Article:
Estimate Expected Impact of a Defect, Techniques for Finding Defects, Reporting a Defect. Once the critical risks are identified, the financial impact of each risk should be estimated.
This can be done by assessing the impact, in dollars, if the risk does become a problem combined with the probability that the risk will become a problem. The product of these two numbers is the expected impact of the risk. The expected impact of a risk (E) is calculated as E = P * I, where: P= probability of the risk becoming a problem and I= Impact in dollars if the risk becomes a problem.
Once the expected impact of each risk is identified, the risks should be prioritized by the expected impact and the degree to which the expected impact can be reduced. While guess work will constitute a major role in producing these numbers, precision is not important.
What will be important is to identify the risk, and determine the risk's order of magnitude. Large, complex systems will have many critical risks. Whatever can be done to reduce the probability of each individual critical risk becoming a problem to a very small number should be done. Doing this increases the probability of a successful project by increasing the probability that none of the critical risks will become a problem.
- An organization with a project of 2,500 function points and was about medium at defect discovery and removal would have 1,650 defects remaining after all defect removal and discovery activities.
- The calculation is 2,500 x 1.2 = 3,000 potential defects.
- The organization would be able to remove about 45% of the defects or 1,350 defects.
- The total potential defects (3,000) less the removed defects (1,350) equals the remaining defects of 1,650.
Estimate Expected Impact of a Defect :
i. There is a strong relationship between the number of test cases and the number of function points.
ii. There is a strong relationship between the number of defects and the number of test cases and number of function points.
iii. The number of acceptance test cases can be estimated by multiplying the number of function points by 1.2.
iv. Acceptance test cases should be independent of technology and implementation techniques.
v. If a software project was 100 function points the estimated number of test cases would be 120.
vi. To estimate the number of potential defects is more involved.
Techniques to find defects:
Different techniques to find the defects are :
a) Quick Attacks:
b) Equivalence and Boundary Conditions
c) Common Failure Modes
d) State-Transition Diagrams
e) Use Cases
f) Code-Based Coverage Models
g) Regression and High-Volume Test Techniques
a) Quick Attacks:
The quick-attacks technique allows you to perform a cursory analysis of a system in a very compressed timeframe.
Even without a specification, you know a little bit about the software, so the time spent is also time invested in developing expertise.
.b) Equivalence and Boundary Conditions:
Boundaries and equivalence classes give us a technique to reduce an infinite test set into something manageable.
They also provide a mechanism for us to show that the requirements are "covered".
c) Common Failure Modes:
The heart of this method is to figure out what failures are common for the platform, the project, or the team; then try that test again on this build.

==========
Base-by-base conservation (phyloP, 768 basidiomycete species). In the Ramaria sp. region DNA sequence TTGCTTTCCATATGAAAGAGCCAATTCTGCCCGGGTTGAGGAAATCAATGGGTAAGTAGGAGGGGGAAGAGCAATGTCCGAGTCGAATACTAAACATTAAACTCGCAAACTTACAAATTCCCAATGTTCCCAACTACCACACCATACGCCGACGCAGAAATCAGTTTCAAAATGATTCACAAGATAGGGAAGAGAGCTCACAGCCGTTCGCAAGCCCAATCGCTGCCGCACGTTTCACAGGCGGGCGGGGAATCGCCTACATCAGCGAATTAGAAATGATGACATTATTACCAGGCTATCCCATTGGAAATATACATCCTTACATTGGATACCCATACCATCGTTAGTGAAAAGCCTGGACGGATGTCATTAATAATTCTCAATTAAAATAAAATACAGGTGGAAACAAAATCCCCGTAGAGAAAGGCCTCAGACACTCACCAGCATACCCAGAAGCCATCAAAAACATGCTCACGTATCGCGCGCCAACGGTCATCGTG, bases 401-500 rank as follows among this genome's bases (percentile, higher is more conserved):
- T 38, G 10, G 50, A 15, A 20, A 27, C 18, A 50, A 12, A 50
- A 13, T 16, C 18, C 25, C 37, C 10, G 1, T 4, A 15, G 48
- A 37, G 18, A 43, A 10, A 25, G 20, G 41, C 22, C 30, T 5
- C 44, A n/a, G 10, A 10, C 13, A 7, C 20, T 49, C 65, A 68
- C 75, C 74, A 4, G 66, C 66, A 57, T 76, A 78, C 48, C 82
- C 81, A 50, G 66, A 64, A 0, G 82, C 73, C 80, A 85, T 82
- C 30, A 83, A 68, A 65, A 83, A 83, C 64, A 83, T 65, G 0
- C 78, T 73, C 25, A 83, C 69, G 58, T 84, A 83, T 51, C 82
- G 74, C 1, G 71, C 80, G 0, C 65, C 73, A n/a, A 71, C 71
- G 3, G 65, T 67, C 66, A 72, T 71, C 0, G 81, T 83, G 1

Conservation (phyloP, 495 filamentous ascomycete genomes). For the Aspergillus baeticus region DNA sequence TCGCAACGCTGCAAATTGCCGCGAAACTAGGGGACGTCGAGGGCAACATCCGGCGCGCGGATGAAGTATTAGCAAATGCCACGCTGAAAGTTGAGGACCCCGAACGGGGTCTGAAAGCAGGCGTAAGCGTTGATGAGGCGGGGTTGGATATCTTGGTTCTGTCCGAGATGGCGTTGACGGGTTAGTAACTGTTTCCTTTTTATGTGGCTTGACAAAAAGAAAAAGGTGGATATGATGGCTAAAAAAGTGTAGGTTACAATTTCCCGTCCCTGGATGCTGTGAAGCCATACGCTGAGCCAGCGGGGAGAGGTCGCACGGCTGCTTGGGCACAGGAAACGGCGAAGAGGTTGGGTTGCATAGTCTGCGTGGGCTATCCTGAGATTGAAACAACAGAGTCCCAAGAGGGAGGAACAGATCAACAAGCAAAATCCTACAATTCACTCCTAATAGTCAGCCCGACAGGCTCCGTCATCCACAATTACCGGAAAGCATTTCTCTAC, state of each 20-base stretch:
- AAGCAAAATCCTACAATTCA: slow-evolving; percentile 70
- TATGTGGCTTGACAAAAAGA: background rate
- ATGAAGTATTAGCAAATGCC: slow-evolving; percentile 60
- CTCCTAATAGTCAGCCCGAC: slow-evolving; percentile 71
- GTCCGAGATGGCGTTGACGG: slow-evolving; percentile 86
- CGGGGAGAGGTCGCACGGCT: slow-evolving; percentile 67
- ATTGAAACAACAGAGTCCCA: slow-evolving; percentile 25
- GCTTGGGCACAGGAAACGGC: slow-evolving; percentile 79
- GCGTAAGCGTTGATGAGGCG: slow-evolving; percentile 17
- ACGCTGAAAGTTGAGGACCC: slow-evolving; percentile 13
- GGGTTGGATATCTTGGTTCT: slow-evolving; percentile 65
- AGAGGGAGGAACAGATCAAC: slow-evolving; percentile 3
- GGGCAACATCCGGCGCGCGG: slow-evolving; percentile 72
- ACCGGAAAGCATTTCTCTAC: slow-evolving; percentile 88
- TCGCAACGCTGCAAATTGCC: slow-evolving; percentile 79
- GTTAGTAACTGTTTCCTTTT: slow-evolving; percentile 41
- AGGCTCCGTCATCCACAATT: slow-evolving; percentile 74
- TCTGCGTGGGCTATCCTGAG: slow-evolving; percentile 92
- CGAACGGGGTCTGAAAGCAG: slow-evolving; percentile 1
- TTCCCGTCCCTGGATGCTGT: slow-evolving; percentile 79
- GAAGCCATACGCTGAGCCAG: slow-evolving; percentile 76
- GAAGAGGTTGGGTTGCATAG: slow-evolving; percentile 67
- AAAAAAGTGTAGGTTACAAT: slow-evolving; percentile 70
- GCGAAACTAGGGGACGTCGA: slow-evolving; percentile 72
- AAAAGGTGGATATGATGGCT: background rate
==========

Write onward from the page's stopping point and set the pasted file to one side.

If your team is new, or you haven't previously tracked bugs, you can still write down defects that "feel" recurring as they occur—and start checking for them.
The more your team stretches itself (using a new database, new programming language, new team members, etc.), riskier the project will be—and, at the same time, the less valuable this technique will be.
d) State-Transition Diagrams:
Mapping out the application provides a list of immediate, powerful test ideas.
Model can be improved by collaborating with the whole team to find "hidden" states— transitions that might be known only by the original programmer or specification author.
Once you have the map, you can have other people draw their own diagrams, and then compare theirs to yours.
The differences in those maps can indicate gaps in the requirements, defects in the software, or at least different expectations among team members.
The map you draw doesn't actually reflect how the software will operate; in other words, "the map is not the territory." being followed correctly or not, and also whether they are effective or not. It also includes Drawing a diagram won't find these differences,
Like just about every other technique on this list, a state-transition diagram can be helpful, but it's not sufficient by itself to test an entire application.
e) Use Cases:
- Use cases and scenarios focus on software in its role to enable a human being to do something.
- Use cases and scenarios tend to resonate with business customers, and if done as part of the requirement process, they sort of magically generate test cases from the requirements.
f) Code-Based Coverage Models:
- Imagine that you have a black-box recorder that writes down every single line of code as it executes. Programmers prefer code coverage.
It allows them to attach a number— an actual, hard, real number, such as 75%—to the performance of their unit tests, and they can challenge themselves to improve the score.
Customer-level coverage tools are expensive, programmer-level tools that tend to assume the team is doing automated unit testing and has a continuous-integration server and a fair bit of discipline.
After installing the tool, most people tend to focus on statement coverage—the least powerful of the measures.
g) Regression and High-Volume Test Techniques:
People spend a lot of money on regression testing, taking the old test ideas described above and rerunning them over and over.
This is generally done with either expensive users or very expensive programmers spending a lot of time writing and later maintaining those automated tests.